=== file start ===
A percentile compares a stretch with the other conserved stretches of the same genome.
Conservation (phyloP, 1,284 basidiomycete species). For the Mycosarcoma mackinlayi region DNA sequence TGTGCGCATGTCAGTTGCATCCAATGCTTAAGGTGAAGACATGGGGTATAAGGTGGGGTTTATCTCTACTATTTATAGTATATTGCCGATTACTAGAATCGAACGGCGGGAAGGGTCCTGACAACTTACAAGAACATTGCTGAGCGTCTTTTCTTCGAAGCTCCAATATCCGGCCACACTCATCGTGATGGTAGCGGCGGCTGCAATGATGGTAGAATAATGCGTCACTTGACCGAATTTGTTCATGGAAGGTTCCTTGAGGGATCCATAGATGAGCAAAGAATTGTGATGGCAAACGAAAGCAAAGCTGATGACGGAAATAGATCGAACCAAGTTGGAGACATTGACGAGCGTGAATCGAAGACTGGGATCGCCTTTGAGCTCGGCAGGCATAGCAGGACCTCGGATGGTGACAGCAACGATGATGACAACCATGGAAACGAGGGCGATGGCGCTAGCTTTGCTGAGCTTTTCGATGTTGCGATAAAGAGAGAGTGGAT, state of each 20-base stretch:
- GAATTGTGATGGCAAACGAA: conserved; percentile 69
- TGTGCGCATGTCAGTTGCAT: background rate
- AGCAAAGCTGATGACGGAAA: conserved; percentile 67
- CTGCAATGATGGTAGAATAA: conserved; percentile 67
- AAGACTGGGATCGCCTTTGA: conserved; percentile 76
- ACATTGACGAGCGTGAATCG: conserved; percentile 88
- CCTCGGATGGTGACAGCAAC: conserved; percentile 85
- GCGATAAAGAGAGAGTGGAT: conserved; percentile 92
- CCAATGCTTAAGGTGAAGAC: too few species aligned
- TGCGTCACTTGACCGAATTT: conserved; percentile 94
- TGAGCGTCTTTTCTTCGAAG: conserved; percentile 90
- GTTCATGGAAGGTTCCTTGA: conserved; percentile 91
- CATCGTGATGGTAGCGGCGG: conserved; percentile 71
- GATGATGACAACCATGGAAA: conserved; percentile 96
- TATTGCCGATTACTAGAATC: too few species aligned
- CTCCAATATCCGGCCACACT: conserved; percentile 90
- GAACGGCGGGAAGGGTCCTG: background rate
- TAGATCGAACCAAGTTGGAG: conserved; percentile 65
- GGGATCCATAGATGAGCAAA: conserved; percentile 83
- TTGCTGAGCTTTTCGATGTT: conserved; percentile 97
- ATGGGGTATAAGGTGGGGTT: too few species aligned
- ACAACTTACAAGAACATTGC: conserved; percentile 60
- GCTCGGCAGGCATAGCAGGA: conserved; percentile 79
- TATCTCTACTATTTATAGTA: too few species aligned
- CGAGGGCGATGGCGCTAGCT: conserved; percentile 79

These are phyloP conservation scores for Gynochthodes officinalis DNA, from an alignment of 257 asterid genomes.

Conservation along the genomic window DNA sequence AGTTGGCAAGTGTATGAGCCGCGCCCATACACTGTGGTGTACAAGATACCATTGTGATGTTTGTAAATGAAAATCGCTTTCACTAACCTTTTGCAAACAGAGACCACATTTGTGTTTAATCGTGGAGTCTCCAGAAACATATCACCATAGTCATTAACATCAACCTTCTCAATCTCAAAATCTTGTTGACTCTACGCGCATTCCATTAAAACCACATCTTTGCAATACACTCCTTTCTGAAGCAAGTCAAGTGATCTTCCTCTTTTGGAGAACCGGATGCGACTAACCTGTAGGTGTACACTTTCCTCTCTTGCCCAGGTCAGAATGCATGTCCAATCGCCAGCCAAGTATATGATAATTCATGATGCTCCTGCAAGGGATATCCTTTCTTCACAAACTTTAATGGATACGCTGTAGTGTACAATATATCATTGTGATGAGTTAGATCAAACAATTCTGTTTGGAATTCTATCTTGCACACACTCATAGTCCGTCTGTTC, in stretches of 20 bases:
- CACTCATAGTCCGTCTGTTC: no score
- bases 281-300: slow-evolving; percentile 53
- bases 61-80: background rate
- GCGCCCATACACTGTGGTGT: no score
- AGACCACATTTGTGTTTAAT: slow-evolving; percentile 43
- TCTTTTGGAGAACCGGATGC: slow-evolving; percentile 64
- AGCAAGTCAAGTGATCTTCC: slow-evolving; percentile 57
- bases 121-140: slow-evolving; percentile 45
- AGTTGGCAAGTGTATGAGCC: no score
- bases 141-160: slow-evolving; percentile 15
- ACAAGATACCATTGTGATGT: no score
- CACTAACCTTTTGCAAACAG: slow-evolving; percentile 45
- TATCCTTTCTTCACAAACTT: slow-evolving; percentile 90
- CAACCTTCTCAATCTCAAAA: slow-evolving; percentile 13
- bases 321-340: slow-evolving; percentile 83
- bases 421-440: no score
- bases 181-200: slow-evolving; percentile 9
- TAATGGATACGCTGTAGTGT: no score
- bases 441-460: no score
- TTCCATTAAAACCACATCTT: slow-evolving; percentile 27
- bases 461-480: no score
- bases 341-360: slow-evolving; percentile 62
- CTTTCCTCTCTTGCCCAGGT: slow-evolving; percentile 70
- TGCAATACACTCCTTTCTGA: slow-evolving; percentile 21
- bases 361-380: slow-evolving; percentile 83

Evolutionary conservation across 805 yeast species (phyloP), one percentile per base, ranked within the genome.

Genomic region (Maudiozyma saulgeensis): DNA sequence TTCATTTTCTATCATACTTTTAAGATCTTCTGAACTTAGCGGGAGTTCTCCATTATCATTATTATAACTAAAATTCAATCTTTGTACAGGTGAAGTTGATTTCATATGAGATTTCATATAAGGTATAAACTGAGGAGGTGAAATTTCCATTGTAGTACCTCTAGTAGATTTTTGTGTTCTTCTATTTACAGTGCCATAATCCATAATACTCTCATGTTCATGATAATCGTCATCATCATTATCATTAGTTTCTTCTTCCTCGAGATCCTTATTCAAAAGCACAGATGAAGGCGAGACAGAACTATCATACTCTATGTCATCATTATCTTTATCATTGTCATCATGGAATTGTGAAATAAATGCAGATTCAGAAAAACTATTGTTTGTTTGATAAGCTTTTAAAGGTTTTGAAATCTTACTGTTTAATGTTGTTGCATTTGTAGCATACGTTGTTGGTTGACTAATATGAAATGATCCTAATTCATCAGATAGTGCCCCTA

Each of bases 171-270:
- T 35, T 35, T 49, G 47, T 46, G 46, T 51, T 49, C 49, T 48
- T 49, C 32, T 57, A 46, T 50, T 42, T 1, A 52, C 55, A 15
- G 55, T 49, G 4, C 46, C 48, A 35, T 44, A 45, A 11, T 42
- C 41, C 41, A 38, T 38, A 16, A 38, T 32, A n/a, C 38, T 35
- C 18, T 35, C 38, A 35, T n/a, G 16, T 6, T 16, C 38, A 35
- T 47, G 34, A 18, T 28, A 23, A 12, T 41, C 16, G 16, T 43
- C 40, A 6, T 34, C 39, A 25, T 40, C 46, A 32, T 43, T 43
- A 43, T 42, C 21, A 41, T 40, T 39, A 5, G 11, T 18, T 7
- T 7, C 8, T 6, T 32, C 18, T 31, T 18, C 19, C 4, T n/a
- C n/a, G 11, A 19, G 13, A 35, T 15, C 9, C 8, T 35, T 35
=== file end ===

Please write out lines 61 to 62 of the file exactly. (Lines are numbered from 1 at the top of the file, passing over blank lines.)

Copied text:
- C 41, C 41, A 38, T 38, A 16, A 38, T 32, A n/a, C 38, T 35
- C 18, T 35, C 38, A 35, T n/a, G 16, T 6, T 16, C 38, A 35